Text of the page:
Spanish in Buenos Aires
Today our blog was taken over by George who travelled with us to our incredible Spanish school in Buenos Aires.
Keep reading to find out how he got on!
“Hola. Una empanada, por favor”
“¿Qué tipo quieres?”
“…Ehhh… Sorry… Do you speak English?”
I discovered two things during my first few days in Buenos Aires. One: empanadas are impossibly cheap and delicious (and are now a fundamental part of my diet in Argentina). Two: English, always the fallback option when travelling in Europe, is not widely known here at all. What’s more, the Spanish spoken in the Buenos Aires region, Rioplatense, is a distinct dialect of its own – influenced by the millions of Italians who immigrated to Argentina from the 1850s onwards.
Since studying Spanish at school many years ago, my experience of using it since has been typical of many other native English speakers in Europe. By which I mean, we’ll ‘have a go’ with a well-rehearsed opening salvo, before receiving a response in perfect English – often technically better than our own. Apart from a token ‘gracias’ at the end, the Spanish tends to stop here.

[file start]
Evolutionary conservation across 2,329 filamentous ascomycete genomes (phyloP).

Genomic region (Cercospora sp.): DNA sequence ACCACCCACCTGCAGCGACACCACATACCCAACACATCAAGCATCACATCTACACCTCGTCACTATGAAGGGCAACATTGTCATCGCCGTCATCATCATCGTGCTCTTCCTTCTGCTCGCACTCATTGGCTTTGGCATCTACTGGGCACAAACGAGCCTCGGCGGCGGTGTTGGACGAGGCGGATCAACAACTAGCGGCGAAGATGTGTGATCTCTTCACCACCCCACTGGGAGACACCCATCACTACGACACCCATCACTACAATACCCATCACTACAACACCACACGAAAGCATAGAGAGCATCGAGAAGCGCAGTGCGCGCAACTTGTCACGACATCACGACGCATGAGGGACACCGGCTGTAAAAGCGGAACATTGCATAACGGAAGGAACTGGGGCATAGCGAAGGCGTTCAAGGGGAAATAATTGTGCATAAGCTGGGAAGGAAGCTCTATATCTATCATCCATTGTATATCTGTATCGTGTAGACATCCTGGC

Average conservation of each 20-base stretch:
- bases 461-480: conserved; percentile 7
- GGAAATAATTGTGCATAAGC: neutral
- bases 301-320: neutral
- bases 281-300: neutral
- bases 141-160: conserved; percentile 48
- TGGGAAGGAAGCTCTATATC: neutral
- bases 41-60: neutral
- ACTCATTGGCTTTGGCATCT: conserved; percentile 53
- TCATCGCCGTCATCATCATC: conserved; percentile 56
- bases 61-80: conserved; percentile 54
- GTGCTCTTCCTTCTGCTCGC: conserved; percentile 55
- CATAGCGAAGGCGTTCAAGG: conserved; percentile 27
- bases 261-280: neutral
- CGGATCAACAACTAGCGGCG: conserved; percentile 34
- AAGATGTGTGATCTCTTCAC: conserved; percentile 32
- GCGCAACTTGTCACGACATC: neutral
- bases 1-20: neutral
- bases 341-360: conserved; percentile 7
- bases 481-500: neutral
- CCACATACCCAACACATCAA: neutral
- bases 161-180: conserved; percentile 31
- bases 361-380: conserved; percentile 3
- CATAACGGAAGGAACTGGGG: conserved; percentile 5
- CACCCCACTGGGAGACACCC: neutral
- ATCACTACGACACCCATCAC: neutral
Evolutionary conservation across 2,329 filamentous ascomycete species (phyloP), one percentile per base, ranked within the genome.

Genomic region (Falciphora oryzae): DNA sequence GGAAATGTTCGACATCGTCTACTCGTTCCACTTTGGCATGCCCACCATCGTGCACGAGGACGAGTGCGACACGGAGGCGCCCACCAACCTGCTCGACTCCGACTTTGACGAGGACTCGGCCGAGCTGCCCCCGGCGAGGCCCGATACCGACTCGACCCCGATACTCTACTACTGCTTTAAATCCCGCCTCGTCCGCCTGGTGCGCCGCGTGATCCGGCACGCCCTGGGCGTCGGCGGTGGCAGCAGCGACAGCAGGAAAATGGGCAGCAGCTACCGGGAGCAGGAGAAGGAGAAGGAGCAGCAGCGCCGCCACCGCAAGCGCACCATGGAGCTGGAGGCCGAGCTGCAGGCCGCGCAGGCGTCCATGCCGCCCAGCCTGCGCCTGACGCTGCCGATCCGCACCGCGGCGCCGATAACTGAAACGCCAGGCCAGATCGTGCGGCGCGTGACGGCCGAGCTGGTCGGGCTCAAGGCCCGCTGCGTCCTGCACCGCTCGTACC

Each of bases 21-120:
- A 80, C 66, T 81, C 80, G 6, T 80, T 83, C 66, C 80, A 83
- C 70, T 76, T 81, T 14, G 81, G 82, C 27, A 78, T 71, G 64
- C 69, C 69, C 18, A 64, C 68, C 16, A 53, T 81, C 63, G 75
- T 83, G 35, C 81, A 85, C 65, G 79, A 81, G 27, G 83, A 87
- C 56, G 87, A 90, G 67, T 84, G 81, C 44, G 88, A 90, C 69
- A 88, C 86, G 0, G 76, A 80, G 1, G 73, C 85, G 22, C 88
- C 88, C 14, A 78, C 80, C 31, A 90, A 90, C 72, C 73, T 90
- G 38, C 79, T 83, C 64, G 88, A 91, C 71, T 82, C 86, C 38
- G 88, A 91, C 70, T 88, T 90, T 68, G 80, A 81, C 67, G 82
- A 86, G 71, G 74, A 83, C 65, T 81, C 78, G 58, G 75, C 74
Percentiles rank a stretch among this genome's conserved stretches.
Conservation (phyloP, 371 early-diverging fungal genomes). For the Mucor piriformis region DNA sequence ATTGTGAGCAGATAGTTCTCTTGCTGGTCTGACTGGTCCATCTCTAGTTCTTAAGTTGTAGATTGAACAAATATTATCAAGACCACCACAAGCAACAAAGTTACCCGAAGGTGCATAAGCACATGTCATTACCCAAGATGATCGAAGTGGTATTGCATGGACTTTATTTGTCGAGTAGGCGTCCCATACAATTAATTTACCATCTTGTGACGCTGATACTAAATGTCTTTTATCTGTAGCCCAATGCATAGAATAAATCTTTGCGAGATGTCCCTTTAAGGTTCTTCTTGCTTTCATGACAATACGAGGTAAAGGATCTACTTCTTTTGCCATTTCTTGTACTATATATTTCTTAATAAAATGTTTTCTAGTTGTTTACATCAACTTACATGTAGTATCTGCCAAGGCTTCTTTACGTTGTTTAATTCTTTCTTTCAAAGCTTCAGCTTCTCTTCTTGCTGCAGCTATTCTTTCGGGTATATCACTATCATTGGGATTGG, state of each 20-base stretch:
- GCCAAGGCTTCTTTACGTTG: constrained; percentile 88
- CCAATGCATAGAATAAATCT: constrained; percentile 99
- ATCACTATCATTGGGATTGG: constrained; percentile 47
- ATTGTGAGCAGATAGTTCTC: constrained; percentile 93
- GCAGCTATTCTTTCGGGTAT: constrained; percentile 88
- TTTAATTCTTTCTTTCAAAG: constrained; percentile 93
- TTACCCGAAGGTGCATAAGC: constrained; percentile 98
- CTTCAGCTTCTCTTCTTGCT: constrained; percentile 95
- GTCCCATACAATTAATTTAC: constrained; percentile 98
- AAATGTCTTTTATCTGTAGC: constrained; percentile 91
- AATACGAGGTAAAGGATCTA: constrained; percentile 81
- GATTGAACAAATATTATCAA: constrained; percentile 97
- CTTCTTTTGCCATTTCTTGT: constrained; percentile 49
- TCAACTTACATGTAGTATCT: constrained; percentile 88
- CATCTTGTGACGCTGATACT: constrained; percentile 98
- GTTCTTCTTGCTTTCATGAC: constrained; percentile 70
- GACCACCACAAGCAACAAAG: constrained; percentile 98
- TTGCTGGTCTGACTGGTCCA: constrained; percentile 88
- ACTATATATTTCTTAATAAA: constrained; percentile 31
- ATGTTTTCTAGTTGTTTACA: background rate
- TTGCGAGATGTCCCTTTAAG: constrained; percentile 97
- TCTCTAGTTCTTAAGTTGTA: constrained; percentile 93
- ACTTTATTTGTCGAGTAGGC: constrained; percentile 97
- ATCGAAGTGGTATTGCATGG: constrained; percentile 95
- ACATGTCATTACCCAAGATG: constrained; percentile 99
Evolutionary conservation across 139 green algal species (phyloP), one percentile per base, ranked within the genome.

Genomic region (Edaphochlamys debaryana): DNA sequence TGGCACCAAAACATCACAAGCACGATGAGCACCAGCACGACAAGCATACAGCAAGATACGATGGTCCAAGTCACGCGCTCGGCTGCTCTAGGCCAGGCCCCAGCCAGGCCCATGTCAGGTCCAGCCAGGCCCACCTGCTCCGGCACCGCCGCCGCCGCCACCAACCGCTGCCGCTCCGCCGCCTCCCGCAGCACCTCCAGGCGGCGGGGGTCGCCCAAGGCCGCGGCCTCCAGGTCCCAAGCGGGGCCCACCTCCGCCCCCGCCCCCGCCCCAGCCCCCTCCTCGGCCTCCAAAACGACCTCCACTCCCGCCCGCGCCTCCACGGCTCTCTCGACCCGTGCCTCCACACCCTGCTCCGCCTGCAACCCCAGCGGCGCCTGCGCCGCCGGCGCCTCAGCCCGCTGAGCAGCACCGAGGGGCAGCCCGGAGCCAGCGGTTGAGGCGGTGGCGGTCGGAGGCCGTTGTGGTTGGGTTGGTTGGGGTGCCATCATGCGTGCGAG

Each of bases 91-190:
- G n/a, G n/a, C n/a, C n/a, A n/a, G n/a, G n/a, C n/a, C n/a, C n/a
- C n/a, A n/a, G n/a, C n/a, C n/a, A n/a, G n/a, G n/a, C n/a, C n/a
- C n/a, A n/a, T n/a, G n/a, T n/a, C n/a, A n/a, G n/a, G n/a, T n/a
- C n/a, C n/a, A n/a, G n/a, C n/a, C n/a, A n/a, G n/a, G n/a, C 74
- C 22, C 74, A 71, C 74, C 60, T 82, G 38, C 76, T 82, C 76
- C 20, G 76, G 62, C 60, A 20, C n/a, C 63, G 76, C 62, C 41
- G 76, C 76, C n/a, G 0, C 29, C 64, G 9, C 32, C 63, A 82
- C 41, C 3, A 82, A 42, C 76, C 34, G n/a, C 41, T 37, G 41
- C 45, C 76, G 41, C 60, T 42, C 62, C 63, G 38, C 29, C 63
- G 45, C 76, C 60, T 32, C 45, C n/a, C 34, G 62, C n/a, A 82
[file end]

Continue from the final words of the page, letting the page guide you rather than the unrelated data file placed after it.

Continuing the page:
As a result of this, I’d almost forgotten everything over the years.
Learning the language
When it comes to learning languages, particularly as an adult, being thrown in at the deep end is often the most effective way of making real progress – as scary, or as awkward, as this may make some interactions. My Spanish language school in Buenos Aires clearly agreed with this approach – and had one fundamental rule to make it happen.
Spanish was the only language permitted in the classroom, for both teachers and students. To fresh enrollees – whose repertoires barely stretched beyond ‘hola’, ‘por favor’ and a local swearword or two – this initially seemed unthinkable, if not counterintuitive. However, with surprising speed, this immersive, in-at-the-deep-end method really did start to work for us all.
For example, when a classmate asked what ‘arroz’ (rice) meant during a reading comprehension, our teacher asked those of us who knew the word to describe it, charades style if necessary, with the little Spanish we had;
“El arroz es comida” (rice is food)
“Es una pequeña cosa blanca” (it’s a small white thing)
“Es popular en Asia” (you’ve got this one)
Persevering in this way showed us that, yes, we could get by without our English safety net, while giving all of us more experience of speaking and listening to Spanish without pause.
Activities in Buenos Aires
Outside of the classroom, daily activities organised by the school – such as dance lessons (salsa and tango), 5-a-side football, history lectures, and a trip to La Boca – gave us opportunities to practice our Spanish in the wild, while learning more about this fascinating country.
Ordering empanadas has become second nature.
George booked a two-week Intensive course (20 lessons per week) at our Spanish school in Buenos Aires.
He had already arranged his own accommodation, however, shared apartments and Spanish speaking host families are available for an even more immersive experience!